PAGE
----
The core mission of this institution is to prepare our students to be effective lawyers in today’s society. And that means that we need to prepare you for lawyering in an increasingly diverse country and world. That is one of the reasons why we recruit a diverse group of students, but that is not enough. We think that we also need to provide opportunities to talk about the sensitive issues that come along with diversity – issues like race, gender, sexual orientation, and religion – and to help you develop a language for those conversations.
Not talking about those issues is not an option – they are out there and they influence people’s perceptions and behavior – and it is certainly not an option for lawyers, who are the protectors of the fundamental American value of equal justice for all. Finally, these conversations are about another part of our mission – to create a healthy space for members of the law school community to talk honestly to each other about some of the most pressing issues of our time.
When I submitted a proposal for a University Inclusive Excellence Mini-Grant to support bringing DEFAMATION to campus (a mini-grant that was awarded and fully funded the performance), I wrote, “we are confident that DEFAMATION will assist the School of Law (and extended) community in having deeper and more meaningful conversations about issues related to diversity and our differences in a way that will make our students more culturally competent in general and better prepared to represent clients from diverse backgrounds.”
As I’ve had a chance to reflect during the few weeks since DEFAMATION was here, I am satisfied that this has happened. Several students began a conversation during the post-show dialogue (albeit, understandably, with some trepidation), which continued with additional students during this semester’s town hall meeting, and resulted in the formation of an “Exploring Equality Roundtable” series, which provides a less formal, but regular and somewhat structured opportunity for students, faculty and staff to discuss issues involving race, gender, religion, class, and sexual orientation vis-à-vis the law.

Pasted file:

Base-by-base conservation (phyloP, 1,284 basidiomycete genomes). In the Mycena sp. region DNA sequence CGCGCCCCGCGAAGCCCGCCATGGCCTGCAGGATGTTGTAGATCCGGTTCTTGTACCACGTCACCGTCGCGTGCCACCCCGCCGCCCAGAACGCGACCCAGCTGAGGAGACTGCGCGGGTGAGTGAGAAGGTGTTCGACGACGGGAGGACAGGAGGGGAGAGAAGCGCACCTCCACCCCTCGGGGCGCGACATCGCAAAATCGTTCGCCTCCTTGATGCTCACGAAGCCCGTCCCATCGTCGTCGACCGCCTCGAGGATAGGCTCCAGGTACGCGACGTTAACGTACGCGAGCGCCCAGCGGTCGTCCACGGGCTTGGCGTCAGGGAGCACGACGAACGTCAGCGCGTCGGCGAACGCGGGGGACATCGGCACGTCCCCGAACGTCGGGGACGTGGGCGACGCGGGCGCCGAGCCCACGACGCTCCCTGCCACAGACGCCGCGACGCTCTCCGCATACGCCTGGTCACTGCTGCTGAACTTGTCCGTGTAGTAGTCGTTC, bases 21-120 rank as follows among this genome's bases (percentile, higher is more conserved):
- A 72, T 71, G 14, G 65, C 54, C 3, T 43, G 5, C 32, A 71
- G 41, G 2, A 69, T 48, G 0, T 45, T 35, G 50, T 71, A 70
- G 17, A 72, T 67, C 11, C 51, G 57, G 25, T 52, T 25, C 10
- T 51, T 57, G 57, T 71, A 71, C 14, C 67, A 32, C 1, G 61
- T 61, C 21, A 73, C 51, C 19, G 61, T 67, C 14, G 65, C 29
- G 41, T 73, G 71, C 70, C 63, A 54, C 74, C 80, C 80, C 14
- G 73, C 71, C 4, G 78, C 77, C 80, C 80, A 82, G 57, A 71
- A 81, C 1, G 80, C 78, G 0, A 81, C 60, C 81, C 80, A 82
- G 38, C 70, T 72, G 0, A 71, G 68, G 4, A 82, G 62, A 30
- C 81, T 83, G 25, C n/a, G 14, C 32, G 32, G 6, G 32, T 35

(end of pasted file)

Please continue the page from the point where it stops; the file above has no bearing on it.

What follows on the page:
Our first roundtable was held two weeks after DEFAMATION and the turnout was strong. Though the discussion was uncomfortable at times, the students in the room wanted and were willing to have it. That’s what DEFAMATION set out to do – to stimulate open, honest and meaningful conversation about these very sensitive matters – and that is what it has done.
The road has not been an easy, direct or smooth one: not everyone thought having to see DEFAMATION was a great idea; not everyone wants to have the conversation about the various issues raised in the play; and not everyone thinks there is value in diversity and inclusion. But this will not stop our efforts and initiatives to recognize and highlight the diversity of our community, to focus on making our law school an inclusive environment that is and feels welcoming to all, and to prepare all of our students to be effective lawyers, which includes understanding how to best interact with clients, opposing and co-counsel, and judges with diverse backgrounds, experiences, and perspectives.
There is without question still so much work to do to get to the place of equality and equity in our legal system and our society. But DEFAMATION directly and indirectly helped us to take a significant step forward here at RWU Law. I don’t know if we’ll ever get this “diversity and inclusion thing” “right”– but I am encouraged by and proud of the work that we have been doing and am grateful for the commitment of those who are willing to be uncomfortable as we press forward and endeavor to do so.